Similarly perceptions of America’s jobs gap, skills gap and reality of those two gaps are very different things; the true skills gap can be traced to what it always has been since the late 1970’s, an entwining of employers who can’t go to high schools, colleges and open their mouths about what they need and repeatedly judging job candidates on minor flaws that have nothing to do with capability to do the job advertised. Go into any middle, junior high, high school telling students you need trigonometry to do their manufacturing job and not only will the student’s jaws be in the floor, but their teachers as well.  Despite the man at the beginning of the preceding video complaining about applicants who can’t put a sentence on a résumé without a major grammatical error, immediately disqualified because they are looking for perfection; had he known anything about human brain wiring he would have understood people who are good at math, good with their hands have less of a facility with writing and English, and since he needed the former skills, should let it go. Not stated was if they were bullet pointed phrases often used in entry level, beginning résumés under headings like additional work attributes, skills and abilities, but ascertaining that would mean actually reading the résumé in question vs. putting it through a computer keyword search, making a decision on a 30 second cursory glance. Further, lo and behold when the manufacturing owner, shadowed for the piece, took the step and went to his local college, talked about a training program he got 20 students in a 16 week program paid for by the state of Nevada, two of which he hired; note too it was combined with an internship creating trainees ready to work somewhere. Notoriously politically and socially incorrect Bill Mahr and Mike Rowe of America’s Dirtiest Jobs can say what they want about blue collar work, building things, doing things not looking cool opposite degrees in animation, film making, liberal and visual arts, yet it’s more apt they’re not seen at all. Go to numerous webpages sporting products, opinion pieces, fan fiction, advocacy groups and you will see no less than one ad for entities like Full Sail University offing degrees in scrip writing, ads for places that have degrees in Animation for Anime cartoons, tech schools offering variations on computer science, including applications for Hollywood; even degrees for nursing, medical administrative assistants, social work, but never manufacturing. Subsequently it’s not about the kind of teachers, guidance counselors or parents they have; obviously Mr. Rowe wanted such work and should not have been dissuaded from it the way he was. Still remember people admitted to the Nevada program were first tested for aptitude, then interviewed for attitude; the other reason we have so many garnering degrees in performing, visual, literary arts is because that is where the bulk of their talent lies. Students who were in remedial math in high school are unlikely to grasp trigonometry in 16 weeks, nor someone who hasn’t seen the inside of a school in over 5 years. Commenters on the CBS manufacturing story were quick to point out the work process at job A is different for job B, job C requiring new training for each workplace, reducing the versatility of training. Additionally how many graduates are utterly divorced from their career fields upon gaining employment, the likelihood Peruvian bongo drums, lesbian dance theory may augment their steady employment as library children’s storyteller or parks and rec dance instructor, where a BA, MBA  in business means slammed doors, a return to their parents couch. Our wildly successful math major puts a roof over his head by teaching; Chua herself isn’t a typical example of Asian success seeing as she isn’t practicing law at the heights of her field, but makes her bread and butter teaching too, simultaneously writing headline making books denigrating the very country who gave her the opportunities. In a few years I think he’ll have no problem forgiving parents with torn out joints at 55 thanks to 20-30 odd years operating a jack hammer, pinched nerves from repetitive factory work, a man forced onto disability after years of driving an 18 wheeler wrecked his knee, wanting different, wanting better for their kids. Unmentioned just how many times older workers keep having to reinvent themselves from scratch to remain gainfully employed, avoid being underemployed.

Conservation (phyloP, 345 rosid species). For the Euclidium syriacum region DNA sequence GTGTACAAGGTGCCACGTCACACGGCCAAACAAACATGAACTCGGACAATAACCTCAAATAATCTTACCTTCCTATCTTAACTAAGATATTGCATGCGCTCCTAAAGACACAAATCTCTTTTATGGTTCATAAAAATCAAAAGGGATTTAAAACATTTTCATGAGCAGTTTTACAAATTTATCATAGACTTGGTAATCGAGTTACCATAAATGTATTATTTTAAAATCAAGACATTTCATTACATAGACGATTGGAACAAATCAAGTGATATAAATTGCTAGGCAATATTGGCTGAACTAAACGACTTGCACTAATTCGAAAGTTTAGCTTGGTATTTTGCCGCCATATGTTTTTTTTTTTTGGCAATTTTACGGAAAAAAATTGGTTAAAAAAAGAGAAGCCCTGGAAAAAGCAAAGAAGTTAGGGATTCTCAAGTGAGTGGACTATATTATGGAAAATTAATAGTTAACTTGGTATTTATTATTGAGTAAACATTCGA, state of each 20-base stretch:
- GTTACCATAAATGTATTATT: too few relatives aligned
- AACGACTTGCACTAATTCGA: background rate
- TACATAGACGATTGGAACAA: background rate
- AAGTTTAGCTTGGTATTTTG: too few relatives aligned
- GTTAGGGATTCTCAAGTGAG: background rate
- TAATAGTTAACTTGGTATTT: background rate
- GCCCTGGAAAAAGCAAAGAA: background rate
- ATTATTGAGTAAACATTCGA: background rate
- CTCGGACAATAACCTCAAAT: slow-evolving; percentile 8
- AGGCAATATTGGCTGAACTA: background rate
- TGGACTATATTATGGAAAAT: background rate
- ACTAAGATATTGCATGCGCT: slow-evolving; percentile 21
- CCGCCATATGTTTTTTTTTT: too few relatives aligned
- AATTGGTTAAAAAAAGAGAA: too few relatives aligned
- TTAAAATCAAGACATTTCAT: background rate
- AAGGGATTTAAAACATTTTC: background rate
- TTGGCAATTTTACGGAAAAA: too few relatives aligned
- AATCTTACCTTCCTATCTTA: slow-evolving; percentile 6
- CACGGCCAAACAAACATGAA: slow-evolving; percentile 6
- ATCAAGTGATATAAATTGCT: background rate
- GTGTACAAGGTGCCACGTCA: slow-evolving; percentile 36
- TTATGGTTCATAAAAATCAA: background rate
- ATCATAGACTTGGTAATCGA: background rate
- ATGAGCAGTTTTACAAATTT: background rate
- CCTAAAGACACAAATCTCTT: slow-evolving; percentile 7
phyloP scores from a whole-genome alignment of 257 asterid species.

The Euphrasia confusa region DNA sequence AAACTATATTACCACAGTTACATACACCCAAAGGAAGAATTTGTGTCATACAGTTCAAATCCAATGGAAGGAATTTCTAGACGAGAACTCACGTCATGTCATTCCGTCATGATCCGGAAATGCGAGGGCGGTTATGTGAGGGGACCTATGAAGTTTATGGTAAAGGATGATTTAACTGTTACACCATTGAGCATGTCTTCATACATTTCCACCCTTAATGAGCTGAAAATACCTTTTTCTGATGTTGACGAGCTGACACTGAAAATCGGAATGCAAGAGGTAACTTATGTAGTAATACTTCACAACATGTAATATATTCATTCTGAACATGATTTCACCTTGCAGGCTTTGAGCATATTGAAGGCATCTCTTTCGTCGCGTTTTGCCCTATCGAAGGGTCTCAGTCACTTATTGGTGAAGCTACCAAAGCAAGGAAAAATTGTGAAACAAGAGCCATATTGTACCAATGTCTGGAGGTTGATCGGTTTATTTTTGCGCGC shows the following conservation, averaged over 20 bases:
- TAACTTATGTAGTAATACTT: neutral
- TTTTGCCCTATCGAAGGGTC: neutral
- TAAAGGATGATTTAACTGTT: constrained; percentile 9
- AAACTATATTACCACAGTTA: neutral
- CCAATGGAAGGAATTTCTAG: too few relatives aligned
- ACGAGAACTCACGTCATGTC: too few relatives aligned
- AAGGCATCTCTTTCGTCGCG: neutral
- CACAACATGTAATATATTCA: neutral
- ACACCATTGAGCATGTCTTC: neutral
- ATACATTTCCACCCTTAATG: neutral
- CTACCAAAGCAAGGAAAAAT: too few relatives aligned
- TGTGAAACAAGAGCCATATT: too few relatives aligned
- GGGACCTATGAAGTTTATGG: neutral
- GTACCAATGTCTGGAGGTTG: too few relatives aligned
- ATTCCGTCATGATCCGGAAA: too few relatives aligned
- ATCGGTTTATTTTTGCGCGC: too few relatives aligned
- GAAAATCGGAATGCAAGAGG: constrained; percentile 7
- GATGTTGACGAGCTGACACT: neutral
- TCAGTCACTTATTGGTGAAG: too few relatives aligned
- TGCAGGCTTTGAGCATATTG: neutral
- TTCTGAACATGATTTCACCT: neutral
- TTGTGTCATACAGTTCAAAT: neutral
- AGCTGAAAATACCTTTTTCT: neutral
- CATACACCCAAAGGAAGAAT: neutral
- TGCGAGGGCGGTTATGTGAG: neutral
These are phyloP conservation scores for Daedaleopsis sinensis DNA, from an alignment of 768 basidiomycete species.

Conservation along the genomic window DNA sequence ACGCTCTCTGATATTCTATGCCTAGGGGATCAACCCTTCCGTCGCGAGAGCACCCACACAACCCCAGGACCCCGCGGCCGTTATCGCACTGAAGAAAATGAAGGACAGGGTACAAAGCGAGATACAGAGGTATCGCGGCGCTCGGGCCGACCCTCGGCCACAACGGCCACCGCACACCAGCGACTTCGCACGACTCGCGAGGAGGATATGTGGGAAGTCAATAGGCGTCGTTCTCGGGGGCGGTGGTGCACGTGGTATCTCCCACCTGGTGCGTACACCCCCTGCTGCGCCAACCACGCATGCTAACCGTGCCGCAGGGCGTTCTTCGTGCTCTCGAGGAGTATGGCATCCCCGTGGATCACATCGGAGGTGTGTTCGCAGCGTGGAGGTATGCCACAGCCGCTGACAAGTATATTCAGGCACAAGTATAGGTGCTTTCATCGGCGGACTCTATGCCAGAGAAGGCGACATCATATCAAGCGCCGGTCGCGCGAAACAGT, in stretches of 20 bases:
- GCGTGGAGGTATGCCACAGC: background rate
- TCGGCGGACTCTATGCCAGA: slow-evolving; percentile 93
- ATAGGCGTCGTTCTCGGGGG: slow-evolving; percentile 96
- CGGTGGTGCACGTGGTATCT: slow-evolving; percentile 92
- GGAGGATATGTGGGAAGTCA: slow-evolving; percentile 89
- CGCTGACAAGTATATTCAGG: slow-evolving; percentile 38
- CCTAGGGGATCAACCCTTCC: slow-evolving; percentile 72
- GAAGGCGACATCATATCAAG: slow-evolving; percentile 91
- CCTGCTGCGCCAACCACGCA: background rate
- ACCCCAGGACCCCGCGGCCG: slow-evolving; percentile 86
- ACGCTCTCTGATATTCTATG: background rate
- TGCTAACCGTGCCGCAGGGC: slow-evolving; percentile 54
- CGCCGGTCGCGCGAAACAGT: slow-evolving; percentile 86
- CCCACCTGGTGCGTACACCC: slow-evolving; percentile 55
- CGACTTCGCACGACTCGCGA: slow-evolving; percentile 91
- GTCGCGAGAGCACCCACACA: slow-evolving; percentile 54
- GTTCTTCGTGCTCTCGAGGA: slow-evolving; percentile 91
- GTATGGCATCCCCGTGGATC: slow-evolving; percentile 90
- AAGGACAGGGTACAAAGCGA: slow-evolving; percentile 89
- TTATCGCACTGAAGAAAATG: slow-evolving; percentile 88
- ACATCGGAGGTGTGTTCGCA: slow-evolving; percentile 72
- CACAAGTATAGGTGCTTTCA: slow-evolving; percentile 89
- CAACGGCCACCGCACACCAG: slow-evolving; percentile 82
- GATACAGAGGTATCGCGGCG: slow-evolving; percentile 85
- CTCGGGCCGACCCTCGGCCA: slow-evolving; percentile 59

Certainly there are ample reasons to elongate school years, school days, possibly keep kids in k-12 education up to 21 ensuring they know what they need to about their world, until reading studies showing 4 day school weeks improved focus, test scores, reduced absenteeism for students and staff. There is a body of evidence for making higher math like trigonometry a requirement for high school graduation until you understand research that indicates teaching algebra before high school leads to lower math scores later on even in highly proficient students, or how many won’t use it even in today’s economy, just how many dropouts a move such as that would ultimately create.  Common core sounds like common sense except upon realizing common core won’t help the child who moves around a lot due to parents in the military, who travel often for work, chronically ill children who miss school regularly, kids shuffled around in foster care; who missed the dates of the civil war, have trouble identifying Hitler and don’t remember key pieces American history because one school started in one place, another in a different place, them coming in the middle, missed it. Paying attention, putting more credence into the PISA results, boosting student performance appears reasonable until you comprehend it holds no bearing on getting a job, future success even in countries who rely heavily on it; when China, with the best educated students, has college graduates living in hovels with no indoor plumbing, outdoor cooking, cramming themselves onto busses by the thousands going into the city to look for work or that the most readily available jobs in China are factory work. And while what Chua describes as the triple package might have been the needed triple package at the founding of this country, into the 1920’s, as far up as the 1960’s and 70’s, it assumes we still need a triple package at all, and this specific package, to instigate a revival of the best of America. When from the 1980’s right on up to and including present day, the useful triple package seems to be networking, who you know, who you can come in contact with, location, where you were born within the United States, where you can get to, whether that’s in going to school or making the decision to travel cross country to achieve a dream, pursue work, lastly a healthy portion of luck. I can imagine how my oldest uncle’s life would have been different if he were lucky enough to be educated in a more modern time where high school class options included horticulture and landscaping for a man who could identify plants and trees by their leaves, loved gardening  more than he was overly proficient in the 3 R’s; vs. working 22 years as a janitor and living in the trailer park. Or how my youngest uncle’s life might have been drastically different had he been born in New York, L.A., Nashville able to pursue his love and talent for music, as opposed to being trapped in the Midwest  putting his dexterity to use in factory work. I can imagine where I would be in my own career ladder if I had been better able to connect with people particularly those who could have facilitated my dreams and goals to become an accomplished writer. Still I have a freelance job, a boss loves my work and my own reasons for not going further, not because I am a perfect grammarian, not because my work has never seen a typo or missing word, but owing to my unique perspectives, critical thinking analysis garnered from doing education more on my own terms, playing to strengths not being neurotic about overcoming my weaknesses. Triple package or not, we don’t need to turn parenting, education, business on its head; we need businesses to pick up the ball as they have in the past and learn to ignore pathetic attention seekers even those who went to law school. Putting too much leverage onto specific traits is too high a price to giving into someone who simply misses their former glory.